"We expect the consolidation of our Foot Locker businesses under the direction of one management team to help us clarify our Foot Locker family of brands position in the retail marketplace," said Ken Hicks, Foot Locker Inc.'s CEO.Continue reading...
Posted by Abe Sauer on January 7, 2010 10:25 AM
DVD sales are down, way down, by a whopping 13 percent in 2009, in fact. As consumers curtail their purchases of DVDs, it would seem logical that the DVD rental business -- Netflix's specialty -- would be booming, right?
Wrong. And for a few reasons.
Fortunately, Netflix is a dynamic, self-aware brand. It realized early that DVDs rented via the mail would eventually be replaced by on-demand streaming rentals. So Netflix took steps and positioned itself for the future.
Warner Bros. Studio, however, has other plans, and is crippling Netflix's marketing and distribution strategy at its very source.Continue reading...
Posted by Abe Sauer on December 14, 2009 04:20 PM
Much has been written about how Tiger Woods is in the gutter and how his sponsors are scrambling to do damage control or distance themselves from him. But the victim of his transgressions that stands to lose the most is the game of golf itself, or more specifically, the Professional Golf Association (PGA).
For the last decade, the PGA has been buoyed -- if not outright carried -- by Tiger Woods. In many ways, Woods took the sport mainstream the same way Michael Jordan elevated the NBA a decade earlier. Thanks largely to Woods, PGA Tour prize money rose from $70 million in 1996 to $278 million this year. And now that Woods is taking an unpredictably long break from the sport, the PGA could be in serious trouble. How bad might it be? The sport experienced a taste a year ago when Woods took time off from the circuit for knee surgery.Continue reading...
Posted by Barry Silverstein on November 17, 2009 03:32 PM
It will probably go down as the single worst merger in communications history. When Time Warner and AOL tied the knot in 2001, CNN founder Ted Turner, Time Warner’s Vice Chairman at the time, called it "better than sex, " according to USA Today. Though the deal was then valued at $163 billion, AOL's value when it spins off on December 9 is likely to be less than $3.5 billion.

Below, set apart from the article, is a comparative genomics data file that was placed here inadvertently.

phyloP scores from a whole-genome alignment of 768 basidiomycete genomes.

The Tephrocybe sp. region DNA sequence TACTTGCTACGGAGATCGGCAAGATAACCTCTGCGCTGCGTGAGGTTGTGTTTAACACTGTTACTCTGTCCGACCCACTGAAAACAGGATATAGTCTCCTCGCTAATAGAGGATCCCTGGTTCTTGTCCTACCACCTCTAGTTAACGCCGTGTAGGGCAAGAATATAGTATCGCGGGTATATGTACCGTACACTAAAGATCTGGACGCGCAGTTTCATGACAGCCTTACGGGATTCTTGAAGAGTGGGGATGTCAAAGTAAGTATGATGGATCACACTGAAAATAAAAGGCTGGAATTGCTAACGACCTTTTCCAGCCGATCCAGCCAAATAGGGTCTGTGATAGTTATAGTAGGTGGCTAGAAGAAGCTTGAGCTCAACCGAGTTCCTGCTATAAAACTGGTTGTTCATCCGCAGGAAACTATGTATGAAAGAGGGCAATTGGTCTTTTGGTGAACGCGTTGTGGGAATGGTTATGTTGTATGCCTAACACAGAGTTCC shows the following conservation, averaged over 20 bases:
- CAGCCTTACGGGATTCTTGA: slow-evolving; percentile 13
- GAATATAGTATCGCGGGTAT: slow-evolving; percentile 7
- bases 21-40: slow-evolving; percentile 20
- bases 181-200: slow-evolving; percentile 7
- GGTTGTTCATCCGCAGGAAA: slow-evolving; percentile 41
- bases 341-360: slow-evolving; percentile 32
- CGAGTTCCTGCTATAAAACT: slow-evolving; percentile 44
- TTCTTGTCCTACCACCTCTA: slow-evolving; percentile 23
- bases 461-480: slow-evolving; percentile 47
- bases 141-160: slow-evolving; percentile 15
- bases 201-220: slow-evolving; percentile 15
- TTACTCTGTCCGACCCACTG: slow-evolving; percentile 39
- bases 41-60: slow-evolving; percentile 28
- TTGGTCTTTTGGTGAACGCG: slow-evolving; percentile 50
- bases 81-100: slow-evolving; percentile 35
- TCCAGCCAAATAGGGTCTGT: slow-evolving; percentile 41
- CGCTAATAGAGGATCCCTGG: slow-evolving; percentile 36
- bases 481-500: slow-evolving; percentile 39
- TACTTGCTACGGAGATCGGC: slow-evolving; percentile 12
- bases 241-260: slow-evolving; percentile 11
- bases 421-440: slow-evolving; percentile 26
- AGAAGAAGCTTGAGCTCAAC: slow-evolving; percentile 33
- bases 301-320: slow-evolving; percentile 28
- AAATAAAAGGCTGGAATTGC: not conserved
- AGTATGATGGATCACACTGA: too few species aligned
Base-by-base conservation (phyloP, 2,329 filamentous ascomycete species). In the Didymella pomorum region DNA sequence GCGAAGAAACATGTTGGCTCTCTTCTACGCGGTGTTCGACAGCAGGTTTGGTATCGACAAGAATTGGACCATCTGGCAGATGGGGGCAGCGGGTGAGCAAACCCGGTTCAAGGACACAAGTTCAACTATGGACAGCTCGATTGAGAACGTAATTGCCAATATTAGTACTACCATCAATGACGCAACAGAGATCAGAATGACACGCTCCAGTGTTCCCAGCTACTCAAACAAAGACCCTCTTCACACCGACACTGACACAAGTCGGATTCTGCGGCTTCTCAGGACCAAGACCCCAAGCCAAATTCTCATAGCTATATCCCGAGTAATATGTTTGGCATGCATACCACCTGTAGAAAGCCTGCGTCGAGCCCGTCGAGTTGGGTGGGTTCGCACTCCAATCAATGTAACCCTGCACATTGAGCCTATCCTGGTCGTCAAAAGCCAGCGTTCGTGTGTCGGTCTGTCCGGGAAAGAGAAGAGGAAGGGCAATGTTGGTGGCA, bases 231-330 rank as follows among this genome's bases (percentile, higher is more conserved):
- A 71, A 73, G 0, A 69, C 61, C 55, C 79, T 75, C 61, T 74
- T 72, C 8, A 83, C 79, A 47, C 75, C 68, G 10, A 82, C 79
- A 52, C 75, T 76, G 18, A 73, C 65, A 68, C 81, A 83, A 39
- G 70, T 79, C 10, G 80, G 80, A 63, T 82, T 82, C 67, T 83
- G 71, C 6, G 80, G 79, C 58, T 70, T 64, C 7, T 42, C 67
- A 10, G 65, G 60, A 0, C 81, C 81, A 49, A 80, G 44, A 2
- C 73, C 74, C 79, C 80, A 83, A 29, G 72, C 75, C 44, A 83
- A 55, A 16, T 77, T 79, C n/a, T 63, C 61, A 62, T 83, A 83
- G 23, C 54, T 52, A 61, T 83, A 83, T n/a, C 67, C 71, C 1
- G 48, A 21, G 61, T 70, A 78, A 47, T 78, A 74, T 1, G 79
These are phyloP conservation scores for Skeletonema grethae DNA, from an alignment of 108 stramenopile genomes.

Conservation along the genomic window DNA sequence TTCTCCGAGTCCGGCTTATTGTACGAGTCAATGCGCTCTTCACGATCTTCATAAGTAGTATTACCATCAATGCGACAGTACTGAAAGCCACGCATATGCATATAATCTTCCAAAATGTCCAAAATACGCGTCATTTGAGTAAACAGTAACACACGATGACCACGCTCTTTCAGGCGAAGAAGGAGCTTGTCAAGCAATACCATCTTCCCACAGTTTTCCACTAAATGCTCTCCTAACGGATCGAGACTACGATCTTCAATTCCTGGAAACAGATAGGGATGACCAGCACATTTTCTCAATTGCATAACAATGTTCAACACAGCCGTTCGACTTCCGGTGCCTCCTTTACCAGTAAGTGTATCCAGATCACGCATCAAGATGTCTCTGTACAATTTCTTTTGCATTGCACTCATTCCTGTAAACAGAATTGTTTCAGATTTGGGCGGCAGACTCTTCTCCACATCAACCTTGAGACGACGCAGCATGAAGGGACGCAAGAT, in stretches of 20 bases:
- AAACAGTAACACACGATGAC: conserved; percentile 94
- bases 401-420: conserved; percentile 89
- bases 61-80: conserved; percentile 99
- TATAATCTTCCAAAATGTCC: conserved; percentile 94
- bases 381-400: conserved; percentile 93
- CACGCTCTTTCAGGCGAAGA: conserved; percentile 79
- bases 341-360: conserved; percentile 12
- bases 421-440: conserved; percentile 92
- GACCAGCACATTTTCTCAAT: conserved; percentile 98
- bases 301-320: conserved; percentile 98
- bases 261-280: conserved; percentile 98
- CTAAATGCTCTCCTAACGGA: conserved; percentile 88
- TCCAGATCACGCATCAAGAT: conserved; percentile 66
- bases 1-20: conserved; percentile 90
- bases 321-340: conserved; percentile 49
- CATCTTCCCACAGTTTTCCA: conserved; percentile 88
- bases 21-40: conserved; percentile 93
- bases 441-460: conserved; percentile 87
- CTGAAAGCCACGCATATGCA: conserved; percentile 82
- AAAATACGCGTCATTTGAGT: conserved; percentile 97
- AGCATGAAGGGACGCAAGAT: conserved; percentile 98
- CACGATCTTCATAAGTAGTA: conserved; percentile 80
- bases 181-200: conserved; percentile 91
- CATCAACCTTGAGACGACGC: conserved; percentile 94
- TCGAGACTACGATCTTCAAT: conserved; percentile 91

What went wrong? Just about everything. The merger that was supposed to "herald the future of content distribution via the Internet" was bad from the beginning. It was hampered by everything from a genuine culture clash, to incompatible business models, to nagging problems with the Justice Department and the Securities and Exchange Commission.Continue reading...
Posted by Sara Zucker on November 9, 2009 04:55 PM
In an effort to rework its brand structure, La Perla will consolidate its current lines into three core brands. Their newest line, Villa Toscana, which offers lingerie, beachwear and loungewear designed for contemporary, "aspirational" customers, will absorb La Perla's Anna Club, Aquasuit and Joelle brands.
The Black Label, Limited Edition and Bridal labels will be consolidated into the highest-end line, called simply La Perla. La Perla Studio, Malizia and Glamour will combine to form La Perla Studio.
In rethinking its strategy, La Perla's overall goal is to distance the brand itself from its fairly recent, fashion-oriented positioning. Trend-driven lingerie was good for the brand, but was beginning to create a disconnect with consumers.Continue reading...